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Nonsteroidal Anti-Inflammatory Drugs (NSAIDs)

Topic Overview

Nonsteroidal anti-inflammatory drugs (NSAIDs) reduce fever and inflammation and relieve pain. Examples of NSAIDs include aspirin, ibuprofen, and naproxen.

Be sure to follow the nonprescription medicine precautions. Always take these medicines exactly as prescribed or according to the label.

Ibuprofen (such as Motrin or Advil)

  • Adults: The initial dose is 400 mg. Follow-up doses are 200 mg to 400 mg every 4 hours as needed, up to a maximum of 4 doses in a 24-hour period.
  • Children: Check with your child's doctor if your child is less than 6 months old or less than 12 pounds. Dosages are based on the child's weight. Give follow-up doses every 6 hours as needed, up to a maximum of 4 doses in a 24-hour period.
    • Talk to your doctor before you give medicine to reduce a fever in a baby who is 3 months of age or younger. This is to make sure a young baby's fever is not a sign of a serious illness. The exception is if your baby has just had an immunization. Fevers sometimes occur as a reaction to immunizations. After immunizations, you can give your baby medicine to reduce a fever.
Ibuprofen dose for your child's weight

Child's weight in pounds (lb)

Child's weight in kilograms (kg)

Dose

Less than 12 lb

Less than 6 kg

Ask a doctor

12-17 lb

7-8 kg

50 mg

18-23 lb

9-10 kg

75 mg

24-35 lb

11-16 kg

100 mg

36-47 lb

17-21 kg

150 mg

48-59 lb

22-27 kg

200 mg

60-71 lb

28-32 kg

250 mg

72-95 lb

33-43 kg

300 mg

96 lb and above

44 kg and above

Adult dose

Naproxen (such as Aleve)

  • Adults: Initial dose is 440 mg. Follow-up doses are 220 mg every 8 to 12 hours as needed. Drink a full glass of water with each dose. Do not take more than 440 mg in any 8-hour to 12-hour period or 660 mg in a 24-hour period.
  • Adults older than 65: Do not take more than 220 mg every 12 hours unless your doctor tells you to.
  • Children: Do not give naproxen to children younger than 12 unless your doctor tells you to. Your doctor may prescribe naproxen for your child.

Side effects

The most common side effects of NSAIDs are stomach upset, heartburn, and nausea. To help prevent these side effects, take NSAIDs with food and a glass of water.

  • NSAIDs can cause a severe allergic reaction. Symptoms may include hives, swelling of the face, wheezing, and shock. If you have any of these symptoms, call 911 or other emergency services immediately.
  • For safety, read the label carefully and do not take more than prescribed. Taking a larger dose or taking the medicine longer than recommended can increase your risk of dangerous side effects.
  • Do not use a nonprescription NSAID for longer than 10 days without talking to your doctor.

Reasons to stop taking NSAIDs

NSAIDs may delay healing. If you develop any of the following signs of infection, stop taking the medication:

  • An increase in pain
  • Skin that is hot to the touch around the injury or wound
  • Redness or red streaks extending from the injury or wound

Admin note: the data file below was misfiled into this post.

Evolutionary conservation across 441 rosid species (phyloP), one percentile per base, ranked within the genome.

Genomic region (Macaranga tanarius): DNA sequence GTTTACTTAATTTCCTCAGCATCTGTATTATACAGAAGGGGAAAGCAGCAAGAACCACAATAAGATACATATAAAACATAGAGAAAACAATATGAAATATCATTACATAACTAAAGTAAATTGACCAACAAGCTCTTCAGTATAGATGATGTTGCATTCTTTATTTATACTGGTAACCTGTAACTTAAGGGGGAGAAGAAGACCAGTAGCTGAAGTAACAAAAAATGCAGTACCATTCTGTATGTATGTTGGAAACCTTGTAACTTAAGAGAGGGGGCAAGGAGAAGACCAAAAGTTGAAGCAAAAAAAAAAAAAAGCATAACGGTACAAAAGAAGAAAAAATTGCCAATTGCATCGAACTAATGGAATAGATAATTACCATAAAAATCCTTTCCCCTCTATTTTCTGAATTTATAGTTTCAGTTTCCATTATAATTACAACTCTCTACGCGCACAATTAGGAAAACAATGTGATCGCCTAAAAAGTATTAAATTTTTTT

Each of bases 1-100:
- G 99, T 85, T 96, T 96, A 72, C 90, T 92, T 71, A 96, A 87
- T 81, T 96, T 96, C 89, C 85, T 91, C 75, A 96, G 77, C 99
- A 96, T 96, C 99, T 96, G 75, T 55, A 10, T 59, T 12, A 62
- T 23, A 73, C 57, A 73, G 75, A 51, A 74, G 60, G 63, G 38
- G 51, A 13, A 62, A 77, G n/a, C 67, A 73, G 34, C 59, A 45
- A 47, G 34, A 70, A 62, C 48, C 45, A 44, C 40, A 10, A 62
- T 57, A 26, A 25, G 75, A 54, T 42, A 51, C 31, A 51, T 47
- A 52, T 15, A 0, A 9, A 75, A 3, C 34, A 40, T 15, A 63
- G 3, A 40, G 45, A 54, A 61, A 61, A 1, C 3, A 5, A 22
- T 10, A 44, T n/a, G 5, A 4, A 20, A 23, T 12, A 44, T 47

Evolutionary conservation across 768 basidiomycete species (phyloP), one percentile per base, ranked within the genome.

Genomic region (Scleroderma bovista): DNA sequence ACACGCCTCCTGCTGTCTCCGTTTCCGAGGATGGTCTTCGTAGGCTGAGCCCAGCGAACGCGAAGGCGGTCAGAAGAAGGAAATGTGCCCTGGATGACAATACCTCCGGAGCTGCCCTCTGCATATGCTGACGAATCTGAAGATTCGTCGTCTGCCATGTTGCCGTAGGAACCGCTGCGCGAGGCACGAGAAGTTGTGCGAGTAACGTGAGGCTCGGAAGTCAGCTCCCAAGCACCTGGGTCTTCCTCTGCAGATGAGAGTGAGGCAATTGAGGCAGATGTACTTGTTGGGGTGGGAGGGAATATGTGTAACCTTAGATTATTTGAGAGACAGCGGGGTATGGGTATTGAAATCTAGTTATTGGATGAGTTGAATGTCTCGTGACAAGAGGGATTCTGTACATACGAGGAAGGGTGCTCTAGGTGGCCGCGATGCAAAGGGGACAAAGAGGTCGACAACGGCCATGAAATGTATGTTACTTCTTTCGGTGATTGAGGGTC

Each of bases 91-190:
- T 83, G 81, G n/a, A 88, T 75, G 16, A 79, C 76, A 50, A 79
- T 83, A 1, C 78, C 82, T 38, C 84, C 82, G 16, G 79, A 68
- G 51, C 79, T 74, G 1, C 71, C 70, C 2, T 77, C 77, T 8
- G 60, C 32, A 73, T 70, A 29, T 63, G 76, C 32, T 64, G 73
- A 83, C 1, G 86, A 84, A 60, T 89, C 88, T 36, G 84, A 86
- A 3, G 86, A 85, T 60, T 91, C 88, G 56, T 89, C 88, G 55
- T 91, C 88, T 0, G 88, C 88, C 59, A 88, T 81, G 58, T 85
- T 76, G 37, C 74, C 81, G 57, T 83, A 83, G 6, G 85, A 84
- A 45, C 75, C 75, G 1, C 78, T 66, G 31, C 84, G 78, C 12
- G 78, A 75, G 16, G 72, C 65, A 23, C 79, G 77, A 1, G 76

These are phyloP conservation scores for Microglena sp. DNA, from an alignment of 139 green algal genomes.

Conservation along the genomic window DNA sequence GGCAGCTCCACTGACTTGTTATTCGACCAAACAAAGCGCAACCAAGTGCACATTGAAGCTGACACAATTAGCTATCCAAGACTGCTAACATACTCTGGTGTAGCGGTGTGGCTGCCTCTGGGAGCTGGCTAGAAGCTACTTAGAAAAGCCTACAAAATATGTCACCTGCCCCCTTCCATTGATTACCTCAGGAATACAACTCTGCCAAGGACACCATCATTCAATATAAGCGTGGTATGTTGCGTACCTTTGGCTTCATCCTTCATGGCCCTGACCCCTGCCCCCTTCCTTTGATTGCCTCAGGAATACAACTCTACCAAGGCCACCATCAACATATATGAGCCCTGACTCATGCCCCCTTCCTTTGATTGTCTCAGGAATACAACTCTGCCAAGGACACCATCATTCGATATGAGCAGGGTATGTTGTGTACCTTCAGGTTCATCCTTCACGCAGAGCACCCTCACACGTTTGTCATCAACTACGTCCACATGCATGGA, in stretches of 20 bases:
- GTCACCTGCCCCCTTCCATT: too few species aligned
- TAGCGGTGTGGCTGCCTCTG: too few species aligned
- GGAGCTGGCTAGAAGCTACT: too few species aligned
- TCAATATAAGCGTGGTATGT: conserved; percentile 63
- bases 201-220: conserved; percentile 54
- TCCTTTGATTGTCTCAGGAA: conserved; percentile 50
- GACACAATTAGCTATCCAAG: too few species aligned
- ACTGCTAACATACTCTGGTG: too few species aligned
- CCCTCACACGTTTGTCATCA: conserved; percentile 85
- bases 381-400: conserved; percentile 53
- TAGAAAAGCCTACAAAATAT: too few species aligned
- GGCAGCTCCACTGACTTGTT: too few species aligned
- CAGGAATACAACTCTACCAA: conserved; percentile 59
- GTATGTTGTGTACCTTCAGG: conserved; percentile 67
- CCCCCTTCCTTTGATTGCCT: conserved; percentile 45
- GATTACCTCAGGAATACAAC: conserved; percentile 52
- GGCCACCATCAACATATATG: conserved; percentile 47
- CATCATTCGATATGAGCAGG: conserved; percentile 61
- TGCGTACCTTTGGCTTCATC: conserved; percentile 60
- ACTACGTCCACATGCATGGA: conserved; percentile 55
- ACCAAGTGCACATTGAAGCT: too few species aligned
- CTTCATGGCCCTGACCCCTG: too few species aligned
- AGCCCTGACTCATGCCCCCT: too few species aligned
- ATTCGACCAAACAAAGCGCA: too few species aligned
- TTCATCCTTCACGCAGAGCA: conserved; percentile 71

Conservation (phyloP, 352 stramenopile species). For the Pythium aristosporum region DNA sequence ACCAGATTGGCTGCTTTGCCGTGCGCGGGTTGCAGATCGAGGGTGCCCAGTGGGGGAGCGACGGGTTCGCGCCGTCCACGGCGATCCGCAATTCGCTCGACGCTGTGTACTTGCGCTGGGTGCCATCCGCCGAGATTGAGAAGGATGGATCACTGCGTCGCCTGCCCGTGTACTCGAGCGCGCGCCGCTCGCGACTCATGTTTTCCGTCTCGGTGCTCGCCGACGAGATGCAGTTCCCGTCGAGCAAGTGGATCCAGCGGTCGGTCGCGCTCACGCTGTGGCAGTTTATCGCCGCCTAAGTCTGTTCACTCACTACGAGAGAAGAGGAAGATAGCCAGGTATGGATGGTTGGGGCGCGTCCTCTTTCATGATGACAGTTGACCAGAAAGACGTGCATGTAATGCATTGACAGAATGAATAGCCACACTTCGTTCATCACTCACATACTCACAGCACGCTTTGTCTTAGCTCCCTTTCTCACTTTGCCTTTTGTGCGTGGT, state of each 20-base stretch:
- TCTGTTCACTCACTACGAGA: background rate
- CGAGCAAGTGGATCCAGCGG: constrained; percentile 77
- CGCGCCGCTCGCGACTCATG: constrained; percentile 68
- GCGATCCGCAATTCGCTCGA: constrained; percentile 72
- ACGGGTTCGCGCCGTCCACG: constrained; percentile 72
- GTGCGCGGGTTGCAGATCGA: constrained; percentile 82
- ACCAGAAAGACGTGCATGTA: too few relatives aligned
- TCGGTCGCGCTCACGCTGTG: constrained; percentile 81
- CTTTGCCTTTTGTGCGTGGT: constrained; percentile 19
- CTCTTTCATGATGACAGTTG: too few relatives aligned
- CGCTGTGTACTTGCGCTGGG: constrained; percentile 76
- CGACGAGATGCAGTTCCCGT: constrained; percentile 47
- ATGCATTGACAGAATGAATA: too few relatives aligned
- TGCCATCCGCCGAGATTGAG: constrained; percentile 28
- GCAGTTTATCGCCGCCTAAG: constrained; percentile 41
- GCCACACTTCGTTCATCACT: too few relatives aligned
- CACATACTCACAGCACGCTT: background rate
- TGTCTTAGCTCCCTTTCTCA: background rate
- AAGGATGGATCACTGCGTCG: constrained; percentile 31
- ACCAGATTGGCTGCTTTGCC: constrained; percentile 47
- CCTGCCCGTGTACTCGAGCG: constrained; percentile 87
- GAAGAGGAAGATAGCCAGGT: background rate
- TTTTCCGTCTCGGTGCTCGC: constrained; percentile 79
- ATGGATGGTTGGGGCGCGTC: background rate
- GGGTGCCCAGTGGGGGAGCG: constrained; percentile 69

• Pus that continues to form in the wound
  • Fever with no other cause
  • Swollen glands above the injury or wound

NSAID risks

  • NSAIDs have the potential to increase your risk of heart attack, stroke, skin reactions, and serious stomach and intestinal bleeding. These risks are greater if you take NSAIDs at higher doses or for longer periods than recommended.
  • Aspirin, unlike other NSAIDs, can help certain people lower their risk of a heart attack or stroke. But taking aspirin isn't right for everyone, because it can cause serious bleeding. Talk to your doctor before you start taking aspirin every day.

Talk to your doctor about whether NSAIDs are right for you. People who are older than 65 or who have existing heart, stomach, kidney, liver, or intestinal disease are at higher risk for problems. For other people, the benefits may outweigh the risks.

Do not take NSAIDS if you have ever had an allergic reaction to any type of pain medicine.

If you are pregnant, trying to become pregnant, or breastfeeding, talk to your doctor before you use NSAIDs. It is especially important to avoid using NSAIDs during the last 3 months of pregnancy unless your doctor tells you to. They can cause problems with the baby or the delivery.

Talk to your doctor before taking NSAIDs if you have:

  • Ulcers or a history of stomach or intestinal bleeding.
  • Stomach pain, upset stomach, or heartburn that lasts or comes back.
  • Anemia .
  • Bleeding problems.
  • A habit of drinking more than 3 alcoholic drinks a day. This increases your risk of stomach bleeding.
  • High blood pressure.
  • Kidney, liver, or heart disease.
  • Any serious health condition.

Talk to your doctor before using NSAIDs if you take:

  • Blood thinners (anticoagulants).
  • Lithium.
  • Diuretics (water pills).
  • Medicine for arthritis or diabetes.
  • Aspirin to protect your heart.
  • Any other drugs.

Do not give aspirin to anyone younger than 20because of the risk of Reye syndrome, a rare but serious disease.

Credits

ByHealthwise Staff
Primary Medical ReviewerWilliam H. Blahd, Jr., MD, FACEP - Emergency Medicine
E. Gregory Thompson, MD - Internal Medicine
Adam Husney, MD - Family Medicine
Martin J. Gabica, MD - Family Medicine
Kathleen Romito, MD - Family Medicine
Specialist Medical ReviewerDavid Messenger, BSc, MD, FRCPC, FCCP - Emergency Medicine, Critical Care Medicine

Current as ofNovember 20, 2017


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